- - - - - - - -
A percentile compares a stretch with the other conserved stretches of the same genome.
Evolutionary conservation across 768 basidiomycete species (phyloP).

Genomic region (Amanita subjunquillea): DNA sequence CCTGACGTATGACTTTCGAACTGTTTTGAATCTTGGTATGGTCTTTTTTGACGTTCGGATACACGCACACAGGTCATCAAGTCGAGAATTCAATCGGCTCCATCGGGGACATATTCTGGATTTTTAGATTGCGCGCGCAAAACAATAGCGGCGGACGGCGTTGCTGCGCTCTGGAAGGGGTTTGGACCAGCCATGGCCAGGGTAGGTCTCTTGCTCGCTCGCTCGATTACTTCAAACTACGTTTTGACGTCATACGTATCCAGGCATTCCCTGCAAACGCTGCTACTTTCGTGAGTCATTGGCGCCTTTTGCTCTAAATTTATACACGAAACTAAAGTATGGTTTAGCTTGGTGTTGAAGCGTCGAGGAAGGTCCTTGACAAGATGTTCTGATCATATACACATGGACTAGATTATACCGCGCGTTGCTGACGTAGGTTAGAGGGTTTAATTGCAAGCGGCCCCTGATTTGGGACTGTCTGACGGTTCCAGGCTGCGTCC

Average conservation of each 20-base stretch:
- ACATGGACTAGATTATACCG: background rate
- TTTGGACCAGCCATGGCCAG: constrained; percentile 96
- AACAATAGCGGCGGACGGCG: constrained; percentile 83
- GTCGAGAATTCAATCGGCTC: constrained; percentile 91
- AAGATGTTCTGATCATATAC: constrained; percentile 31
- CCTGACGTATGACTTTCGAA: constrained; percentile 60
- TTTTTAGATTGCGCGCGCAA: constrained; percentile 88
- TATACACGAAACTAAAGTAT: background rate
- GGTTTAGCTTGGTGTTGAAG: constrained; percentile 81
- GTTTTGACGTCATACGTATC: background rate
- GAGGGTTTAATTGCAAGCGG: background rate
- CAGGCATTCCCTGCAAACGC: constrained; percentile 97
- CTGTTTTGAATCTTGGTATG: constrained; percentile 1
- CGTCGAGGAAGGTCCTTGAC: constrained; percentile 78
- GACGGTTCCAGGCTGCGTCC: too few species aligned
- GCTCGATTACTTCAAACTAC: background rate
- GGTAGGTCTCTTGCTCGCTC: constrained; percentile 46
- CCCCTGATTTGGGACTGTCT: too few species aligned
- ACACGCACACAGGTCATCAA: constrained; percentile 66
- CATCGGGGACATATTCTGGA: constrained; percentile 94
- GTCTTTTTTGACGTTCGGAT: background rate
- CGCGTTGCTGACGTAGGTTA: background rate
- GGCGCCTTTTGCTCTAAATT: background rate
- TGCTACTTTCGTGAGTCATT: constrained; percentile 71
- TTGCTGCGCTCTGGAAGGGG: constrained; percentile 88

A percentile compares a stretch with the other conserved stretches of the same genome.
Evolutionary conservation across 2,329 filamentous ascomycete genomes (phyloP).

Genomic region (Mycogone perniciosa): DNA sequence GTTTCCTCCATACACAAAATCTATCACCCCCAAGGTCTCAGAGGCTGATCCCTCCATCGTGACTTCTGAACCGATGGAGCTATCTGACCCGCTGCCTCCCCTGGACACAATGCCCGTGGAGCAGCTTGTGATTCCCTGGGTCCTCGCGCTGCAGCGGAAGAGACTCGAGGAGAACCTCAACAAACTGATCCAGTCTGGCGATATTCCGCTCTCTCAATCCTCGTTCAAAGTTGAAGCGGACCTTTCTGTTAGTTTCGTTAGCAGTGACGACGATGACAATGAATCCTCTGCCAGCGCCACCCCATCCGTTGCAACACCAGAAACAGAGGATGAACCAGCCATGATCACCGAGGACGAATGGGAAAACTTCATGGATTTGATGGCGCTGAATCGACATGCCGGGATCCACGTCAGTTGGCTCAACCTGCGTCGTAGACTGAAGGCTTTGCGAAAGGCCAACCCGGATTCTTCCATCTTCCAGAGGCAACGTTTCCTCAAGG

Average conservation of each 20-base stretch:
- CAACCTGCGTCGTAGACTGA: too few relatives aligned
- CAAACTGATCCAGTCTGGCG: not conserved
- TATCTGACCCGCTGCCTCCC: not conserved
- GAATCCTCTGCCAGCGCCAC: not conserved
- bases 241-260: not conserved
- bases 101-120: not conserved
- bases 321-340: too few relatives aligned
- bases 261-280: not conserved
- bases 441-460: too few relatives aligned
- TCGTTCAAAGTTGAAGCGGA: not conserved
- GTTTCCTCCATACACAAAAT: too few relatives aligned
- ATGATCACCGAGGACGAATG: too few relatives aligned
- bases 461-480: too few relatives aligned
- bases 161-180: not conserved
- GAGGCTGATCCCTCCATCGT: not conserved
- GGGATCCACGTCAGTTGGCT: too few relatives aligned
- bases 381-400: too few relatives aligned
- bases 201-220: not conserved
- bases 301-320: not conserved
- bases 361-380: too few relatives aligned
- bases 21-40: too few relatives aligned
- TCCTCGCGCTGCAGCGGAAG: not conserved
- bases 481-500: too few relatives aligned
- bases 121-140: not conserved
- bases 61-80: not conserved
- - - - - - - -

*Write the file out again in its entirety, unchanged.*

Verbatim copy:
A percentile compares a stretch with the other conserved stretches of the same genome.
Evolutionary conservation across 768 basidiomycete species (phyloP).

Genomic region (Amanita subjunquillea): DNA sequence CCTGACGTATGACTTTCGAACTGTTTTGAATCTTGGTATGGTCTTTTTTGACGTTCGGATACACGCACACAGGTCATCAAGTCGAGAATTCAATCGGCTCCATCGGGGACATATTCTGGATTTTTAGATTGCGCGCGCAAAACAATAGCGGCGGACGGCGTTGCTGCGCTCTGGAAGGGGTTTGGACCAGCCATGGCCAGGGTAGGTCTCTTGCTCGCTCGCTCGATTACTTCAAACTACGTTTTGACGTCATACGTATCCAGGCATTCCCTGCAAACGCTGCTACTTTCGTGAGTCATTGGCGCCTTTTGCTCTAAATTTATACACGAAACTAAAGTATGGTTTAGCTTGGTGTTGAAGCGTCGAGGAAGGTCCTTGACAAGATGTTCTGATCATATACACATGGACTAGATTATACCGCGCGTTGCTGACGTAGGTTAGAGGGTTTAATTGCAAGCGGCCCCTGATTTGGGACTGTCTGACGGTTCCAGGCTGCGTCC

Average conservation of each 20-base stretch:
- ACATGGACTAGATTATACCG: background rate
- TTTGGACCAGCCATGGCCAG: constrained; percentile 96
- AACAATAGCGGCGGACGGCG: constrained; percentile 83
- GTCGAGAATTCAATCGGCTC: constrained; percentile 91
- AAGATGTTCTGATCATATAC: constrained; percentile 31
- CCTGACGTATGACTTTCGAA: constrained; percentile 60
- TTTTTAGATTGCGCGCGCAA: constrained; percentile 88
- TATACACGAAACTAAAGTAT: background rate
- GGTTTAGCTTGGTGTTGAAG: constrained; percentile 81
- GTTTTGACGTCATACGTATC: background rate
- GAGGGTTTAATTGCAAGCGG: background rate
- CAGGCATTCCCTGCAAACGC: constrained; percentile 97
- CTGTTTTGAATCTTGGTATG: constrained; percentile 1
- CGTCGAGGAAGGTCCTTGAC: constrained; percentile 78
- GACGGTTCCAGGCTGCGTCC: too few species aligned
- GCTCGATTACTTCAAACTAC: background rate
- GGTAGGTCTCTTGCTCGCTC: constrained; percentile 46
- CCCCTGATTTGGGACTGTCT: too few species aligned
- ACACGCACACAGGTCATCAA: constrained; percentile 66
- CATCGGGGACATATTCTGGA: constrained; percentile 94
- GTCTTTTTTGACGTTCGGAT: background rate
- CGCGTTGCTGACGTAGGTTA: background rate
- GGCGCCTTTTGCTCTAAATT: background rate
- TGCTACTTTCGTGAGTCATT: constrained; percentile 71
- TTGCTGCGCTCTGGAAGGGG: constrained; percentile 88

A percentile compares a stretch with the other conserved stretches of the same genome.
Evolutionary conservation across 2,329 filamentous ascomycete genomes (phyloP).

Genomic region (Mycogone perniciosa): DNA sequence GTTTCCTCCATACACAAAATCTATCACCCCCAAGGTCTCAGAGGCTGATCCCTCCATCGTGACTTCTGAACCGATGGAGCTATCTGACCCGCTGCCTCCCCTGGACACAATGCCCGTGGAGCAGCTTGTGATTCCCTGGGTCCTCGCGCTGCAGCGGAAGAGACTCGAGGAGAACCTCAACAAACTGATCCAGTCTGGCGATATTCCGCTCTCTCAATCCTCGTTCAAAGTTGAAGCGGACCTTTCTGTTAGTTTCGTTAGCAGTGACGACGATGACAATGAATCCTCTGCCAGCGCCACCCCATCCGTTGCAACACCAGAAACAGAGGATGAACCAGCCATGATCACCGAGGACGAATGGGAAAACTTCATGGATTTGATGGCGCTGAATCGACATGCCGGGATCCACGTCAGTTGGCTCAACCTGCGTCGTAGACTGAAGGCTTTGCGAAAGGCCAACCCGGATTCTTCCATCTTCCAGAGGCAACGTTTCCTCAAGG

Average conservation of each 20-base stretch:
- CAACCTGCGTCGTAGACTGA: too few relatives aligned
- CAAACTGATCCAGTCTGGCG: not conserved
- TATCTGACCCGCTGCCTCCC: not conserved
- GAATCCTCTGCCAGCGCCAC: not conserved
- bases 241-260: not conserved
- bases 101-120: not conserved
- bases 321-340: too few relatives aligned
- bases 261-280: not conserved
- bases 441-460: too few relatives aligned
- TCGTTCAAAGTTGAAGCGGA: not conserved
- GTTTCCTCCATACACAAAAT: too few relatives aligned
- ATGATCACCGAGGACGAATG: too few relatives aligned
- bases 461-480: too few relatives aligned
- bases 161-180: not conserved
- GAGGCTGATCCCTCCATCGT: not conserved
- GGGATCCACGTCAGTTGGCT: too few relatives aligned
- bases 381-400: too few relatives aligned
- bases 201-220: not conserved
- bases 301-320: not conserved
- bases 361-380: too few relatives aligned
- bases 21-40: too few relatives aligned
- TCCTCGCGCTGCAGCGGAAG: not conserved
- bases 481-500: too few relatives aligned
- bases 121-140: not conserved
- bases 61-80: not conserved